You may feel guilty about needing or wanting some time out for rest, socialisation and fun. Everyone deserves regular and ongoing breaks from work – including caregivers. It is important to eat well, to exercise and to get a good nights sleep, as well as having other social contact. When you do not take care of yourself, you are prone to increased anxiety, depression, frustration which will make it more difficult for you to be there for the person that you are caring for. You cannot stop the progression or impact of the illness, but there is a great deal you can do to take responsibility for your personal well-being, which in turn can help your family member, and begin to move towards getting some of your own needs met.
Sharing your feelings with a counsellor in a sacred and confidential space is an immensely valuable support for you to have. In counselling, you have the freedom to be completely honest, without any fear of being judged. You will be fully accepted for who you are and what you are feeling, as one human being to another, and in complete safety.
Counselling can offer :
- Reaction to diagnosis and prognosis
- Long term medication
- Terminal illness
- Depression, grief and loss
- Impact on family and friends
- The positive experience in illness
- An ear to listen
- Support in sorting out reaction
- Support in coming to terms
- Ongoing help in self care
It gives you a time to acknowledge that you are feeling frustrated and angry and jealous with a non-family member who will not be hurt or affected by these feelings.
Practitioners at Sandyford Wellness Centre specialising in counselling and psychological support for chronic illness and acquired or traumatic brain injury.
Geraldine Dunne MIACP (BA Hons Psych, MA Counselling & Psychotherapy) is an accredited and experienced Counsellor in the area of chronic and long term illness. Geraldine has worked with both patients and their families dealing with chronic or acquired illness / injury since 2001. Working from a person-centered position, Geraldine can give you the time and space you need to fully explore and resolve your thoughts, feelings and reactions to coping with illness in your life of the life of a family member.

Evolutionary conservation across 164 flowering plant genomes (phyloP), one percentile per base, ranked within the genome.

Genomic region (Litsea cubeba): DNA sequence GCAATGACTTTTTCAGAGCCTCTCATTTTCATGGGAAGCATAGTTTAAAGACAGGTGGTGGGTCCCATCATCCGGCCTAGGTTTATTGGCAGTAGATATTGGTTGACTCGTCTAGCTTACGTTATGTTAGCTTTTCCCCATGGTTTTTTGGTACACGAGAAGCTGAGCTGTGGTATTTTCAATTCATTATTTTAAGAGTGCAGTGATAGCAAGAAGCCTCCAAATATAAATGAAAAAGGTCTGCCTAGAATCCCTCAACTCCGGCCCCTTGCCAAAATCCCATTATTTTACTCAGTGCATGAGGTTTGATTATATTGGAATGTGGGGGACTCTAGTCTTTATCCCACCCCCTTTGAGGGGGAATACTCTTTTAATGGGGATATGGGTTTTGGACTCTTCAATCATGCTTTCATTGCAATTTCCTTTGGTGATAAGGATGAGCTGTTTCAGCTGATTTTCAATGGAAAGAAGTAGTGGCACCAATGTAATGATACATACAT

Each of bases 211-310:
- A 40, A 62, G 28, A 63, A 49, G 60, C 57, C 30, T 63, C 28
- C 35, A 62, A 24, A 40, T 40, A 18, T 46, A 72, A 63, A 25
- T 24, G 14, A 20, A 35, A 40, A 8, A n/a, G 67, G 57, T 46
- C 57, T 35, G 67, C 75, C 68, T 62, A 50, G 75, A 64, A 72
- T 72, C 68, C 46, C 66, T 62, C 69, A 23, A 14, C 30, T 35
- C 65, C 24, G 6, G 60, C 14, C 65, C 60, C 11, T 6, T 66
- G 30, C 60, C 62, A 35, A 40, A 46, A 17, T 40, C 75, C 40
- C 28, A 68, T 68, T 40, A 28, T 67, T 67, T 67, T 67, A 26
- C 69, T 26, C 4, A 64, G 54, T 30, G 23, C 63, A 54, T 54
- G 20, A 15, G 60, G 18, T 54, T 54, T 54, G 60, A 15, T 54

Call Geraldine on 086 8566464 or email Geraldine directly to make an appointment in Sandyford Wellness Centre.
Dr. Janine O’Gorman, Clinical Psychologist
B.A. MSc. D.Clin.Psych. PhD. M.Ps.S.I.
I am an experienced Clinical Psychologist who is passionate about helping clients to achieve emotional, psychological and relational wellbeing, through the process of therapeutic connection.
I have worked in a number of HSE and community settings with people experiencing mental health problems, intellectual disability and physical health conditions. This includes work with children, adults and older adults. Most recently, I worked as Clinical Psychologist in the South East for Acquired Brain Injury Ireland.
I work with adults and adolescents (aged 16+) and provide therapy for individuals, couples and families.
Call Janine on 083 130 1383 or email Janine directly to make an appointment in Sandyford Wellness Centre.